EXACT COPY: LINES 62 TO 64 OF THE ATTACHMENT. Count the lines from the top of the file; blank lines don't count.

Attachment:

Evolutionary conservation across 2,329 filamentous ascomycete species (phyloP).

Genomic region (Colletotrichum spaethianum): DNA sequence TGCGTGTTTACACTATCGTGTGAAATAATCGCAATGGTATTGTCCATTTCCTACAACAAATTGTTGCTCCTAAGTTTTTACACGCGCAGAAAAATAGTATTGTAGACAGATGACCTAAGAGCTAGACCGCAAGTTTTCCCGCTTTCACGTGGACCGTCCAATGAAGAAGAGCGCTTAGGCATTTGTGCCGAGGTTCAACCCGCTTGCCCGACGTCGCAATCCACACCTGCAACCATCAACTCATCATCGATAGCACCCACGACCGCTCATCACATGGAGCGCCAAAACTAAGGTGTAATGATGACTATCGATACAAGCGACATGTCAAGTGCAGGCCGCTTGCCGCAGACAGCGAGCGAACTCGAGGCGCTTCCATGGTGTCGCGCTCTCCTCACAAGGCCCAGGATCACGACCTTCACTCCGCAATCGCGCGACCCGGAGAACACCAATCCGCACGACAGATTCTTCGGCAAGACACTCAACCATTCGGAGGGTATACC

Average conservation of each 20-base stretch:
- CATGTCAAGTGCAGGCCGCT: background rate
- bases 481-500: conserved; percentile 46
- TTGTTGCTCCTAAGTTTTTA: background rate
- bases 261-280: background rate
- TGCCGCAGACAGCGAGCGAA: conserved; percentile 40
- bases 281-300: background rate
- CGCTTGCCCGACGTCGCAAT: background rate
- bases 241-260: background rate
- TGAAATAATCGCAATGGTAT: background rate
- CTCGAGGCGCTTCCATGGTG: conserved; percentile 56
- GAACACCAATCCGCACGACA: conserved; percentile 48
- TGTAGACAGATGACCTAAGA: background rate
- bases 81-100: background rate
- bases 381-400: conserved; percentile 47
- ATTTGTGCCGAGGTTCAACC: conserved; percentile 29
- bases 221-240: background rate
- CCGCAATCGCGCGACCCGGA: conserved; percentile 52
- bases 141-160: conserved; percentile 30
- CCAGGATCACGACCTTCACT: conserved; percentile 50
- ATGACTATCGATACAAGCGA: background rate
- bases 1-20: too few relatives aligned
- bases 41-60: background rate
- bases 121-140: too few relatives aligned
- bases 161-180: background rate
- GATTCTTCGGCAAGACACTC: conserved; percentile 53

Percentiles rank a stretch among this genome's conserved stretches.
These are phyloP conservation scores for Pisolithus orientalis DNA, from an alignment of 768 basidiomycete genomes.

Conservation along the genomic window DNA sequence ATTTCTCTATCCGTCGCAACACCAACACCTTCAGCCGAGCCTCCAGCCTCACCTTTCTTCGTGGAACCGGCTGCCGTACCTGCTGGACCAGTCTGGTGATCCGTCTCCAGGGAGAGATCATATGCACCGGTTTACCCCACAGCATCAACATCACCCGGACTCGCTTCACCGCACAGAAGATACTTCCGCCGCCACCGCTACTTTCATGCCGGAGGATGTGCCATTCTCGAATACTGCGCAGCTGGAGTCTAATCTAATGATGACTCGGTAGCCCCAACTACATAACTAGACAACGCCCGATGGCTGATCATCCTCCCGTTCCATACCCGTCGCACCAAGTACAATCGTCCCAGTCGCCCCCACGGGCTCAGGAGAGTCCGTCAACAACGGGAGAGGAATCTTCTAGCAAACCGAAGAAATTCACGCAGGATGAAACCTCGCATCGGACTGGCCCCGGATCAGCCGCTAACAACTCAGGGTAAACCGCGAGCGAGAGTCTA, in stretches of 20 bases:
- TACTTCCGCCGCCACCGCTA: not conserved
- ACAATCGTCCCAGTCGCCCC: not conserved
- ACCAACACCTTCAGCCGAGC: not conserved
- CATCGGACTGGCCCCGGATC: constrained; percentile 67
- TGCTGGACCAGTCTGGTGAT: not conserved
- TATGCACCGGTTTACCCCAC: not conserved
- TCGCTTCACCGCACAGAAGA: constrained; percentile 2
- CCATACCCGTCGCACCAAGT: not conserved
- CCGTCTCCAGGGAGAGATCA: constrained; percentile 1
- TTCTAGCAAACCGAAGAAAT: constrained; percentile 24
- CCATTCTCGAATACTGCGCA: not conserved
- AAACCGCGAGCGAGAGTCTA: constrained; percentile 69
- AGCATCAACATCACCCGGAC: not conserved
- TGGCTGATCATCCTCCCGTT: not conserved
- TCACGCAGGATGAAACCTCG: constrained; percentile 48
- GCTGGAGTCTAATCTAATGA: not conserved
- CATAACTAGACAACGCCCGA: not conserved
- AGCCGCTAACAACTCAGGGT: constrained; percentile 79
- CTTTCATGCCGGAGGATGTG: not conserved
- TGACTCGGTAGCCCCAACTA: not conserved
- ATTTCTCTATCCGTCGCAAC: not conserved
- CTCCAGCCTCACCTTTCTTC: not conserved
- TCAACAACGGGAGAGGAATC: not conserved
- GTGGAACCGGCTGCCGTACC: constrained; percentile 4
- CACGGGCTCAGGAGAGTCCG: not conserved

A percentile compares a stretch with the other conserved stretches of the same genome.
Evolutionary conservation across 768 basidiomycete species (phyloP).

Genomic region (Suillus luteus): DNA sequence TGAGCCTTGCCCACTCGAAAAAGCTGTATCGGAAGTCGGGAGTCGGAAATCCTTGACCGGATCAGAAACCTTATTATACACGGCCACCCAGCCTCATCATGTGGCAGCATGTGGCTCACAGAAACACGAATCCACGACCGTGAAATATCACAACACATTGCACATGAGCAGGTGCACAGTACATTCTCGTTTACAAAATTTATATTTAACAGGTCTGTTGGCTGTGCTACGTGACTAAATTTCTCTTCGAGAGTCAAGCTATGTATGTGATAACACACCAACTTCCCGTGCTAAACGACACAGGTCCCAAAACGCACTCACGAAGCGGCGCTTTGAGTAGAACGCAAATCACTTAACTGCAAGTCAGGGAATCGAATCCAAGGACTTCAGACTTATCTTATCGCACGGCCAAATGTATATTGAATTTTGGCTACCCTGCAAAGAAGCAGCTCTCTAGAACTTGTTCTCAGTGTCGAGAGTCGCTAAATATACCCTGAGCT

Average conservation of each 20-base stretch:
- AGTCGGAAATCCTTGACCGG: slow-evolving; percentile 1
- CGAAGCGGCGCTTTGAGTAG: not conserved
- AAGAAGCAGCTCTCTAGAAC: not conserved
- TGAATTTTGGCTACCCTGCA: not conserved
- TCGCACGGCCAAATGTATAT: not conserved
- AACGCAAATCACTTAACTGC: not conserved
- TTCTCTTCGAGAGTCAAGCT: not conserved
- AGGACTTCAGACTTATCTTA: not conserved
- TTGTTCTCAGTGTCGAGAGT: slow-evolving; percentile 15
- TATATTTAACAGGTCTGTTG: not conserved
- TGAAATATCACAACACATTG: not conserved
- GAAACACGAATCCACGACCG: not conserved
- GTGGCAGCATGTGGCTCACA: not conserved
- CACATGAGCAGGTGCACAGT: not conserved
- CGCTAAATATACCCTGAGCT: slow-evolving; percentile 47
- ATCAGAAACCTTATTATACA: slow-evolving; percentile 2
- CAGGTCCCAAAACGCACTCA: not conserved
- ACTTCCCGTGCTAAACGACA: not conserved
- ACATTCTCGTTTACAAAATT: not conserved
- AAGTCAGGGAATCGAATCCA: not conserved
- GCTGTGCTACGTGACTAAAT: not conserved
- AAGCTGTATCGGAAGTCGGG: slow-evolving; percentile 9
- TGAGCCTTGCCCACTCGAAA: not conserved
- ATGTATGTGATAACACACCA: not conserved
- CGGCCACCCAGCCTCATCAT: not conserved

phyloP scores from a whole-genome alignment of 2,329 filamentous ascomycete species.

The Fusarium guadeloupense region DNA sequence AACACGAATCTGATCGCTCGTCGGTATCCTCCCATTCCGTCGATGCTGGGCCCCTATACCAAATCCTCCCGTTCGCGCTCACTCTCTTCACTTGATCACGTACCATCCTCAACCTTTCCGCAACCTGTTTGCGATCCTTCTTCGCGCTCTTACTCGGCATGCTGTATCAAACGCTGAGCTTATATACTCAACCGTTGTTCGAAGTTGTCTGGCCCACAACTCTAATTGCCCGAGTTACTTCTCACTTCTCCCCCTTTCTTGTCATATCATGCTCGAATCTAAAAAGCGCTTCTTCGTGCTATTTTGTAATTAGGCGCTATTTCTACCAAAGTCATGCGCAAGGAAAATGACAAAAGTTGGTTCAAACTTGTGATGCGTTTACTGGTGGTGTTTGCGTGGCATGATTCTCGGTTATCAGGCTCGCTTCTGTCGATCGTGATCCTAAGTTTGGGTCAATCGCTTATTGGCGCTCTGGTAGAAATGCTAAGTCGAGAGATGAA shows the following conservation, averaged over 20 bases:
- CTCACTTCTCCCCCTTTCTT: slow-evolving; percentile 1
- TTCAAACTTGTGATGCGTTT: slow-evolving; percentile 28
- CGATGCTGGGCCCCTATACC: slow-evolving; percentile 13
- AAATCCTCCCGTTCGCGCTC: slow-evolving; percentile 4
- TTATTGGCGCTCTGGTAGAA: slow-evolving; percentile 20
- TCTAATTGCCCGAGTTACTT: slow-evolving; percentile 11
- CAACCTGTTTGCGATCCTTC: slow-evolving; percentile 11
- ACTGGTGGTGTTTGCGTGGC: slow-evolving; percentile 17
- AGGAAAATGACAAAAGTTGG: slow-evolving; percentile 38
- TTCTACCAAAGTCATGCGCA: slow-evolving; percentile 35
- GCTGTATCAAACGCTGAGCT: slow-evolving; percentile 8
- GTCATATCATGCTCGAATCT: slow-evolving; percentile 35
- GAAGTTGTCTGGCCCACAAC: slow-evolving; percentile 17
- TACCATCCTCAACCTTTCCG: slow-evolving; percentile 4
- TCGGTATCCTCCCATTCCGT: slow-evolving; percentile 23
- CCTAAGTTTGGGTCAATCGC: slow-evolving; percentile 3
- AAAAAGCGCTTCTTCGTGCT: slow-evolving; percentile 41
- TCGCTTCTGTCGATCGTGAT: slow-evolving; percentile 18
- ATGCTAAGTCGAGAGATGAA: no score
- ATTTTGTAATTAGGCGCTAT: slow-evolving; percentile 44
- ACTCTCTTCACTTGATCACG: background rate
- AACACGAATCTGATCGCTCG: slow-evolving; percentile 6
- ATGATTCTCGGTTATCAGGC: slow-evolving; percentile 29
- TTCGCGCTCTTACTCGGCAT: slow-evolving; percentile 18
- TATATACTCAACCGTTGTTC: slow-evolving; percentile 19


- CGAAGCGGCGCTTTGAGTAG: not conserved
- AAGAAGCAGCTCTCTAGAAC: not conserved
- TGAATTTTGGCTACCCTGCA: not conserved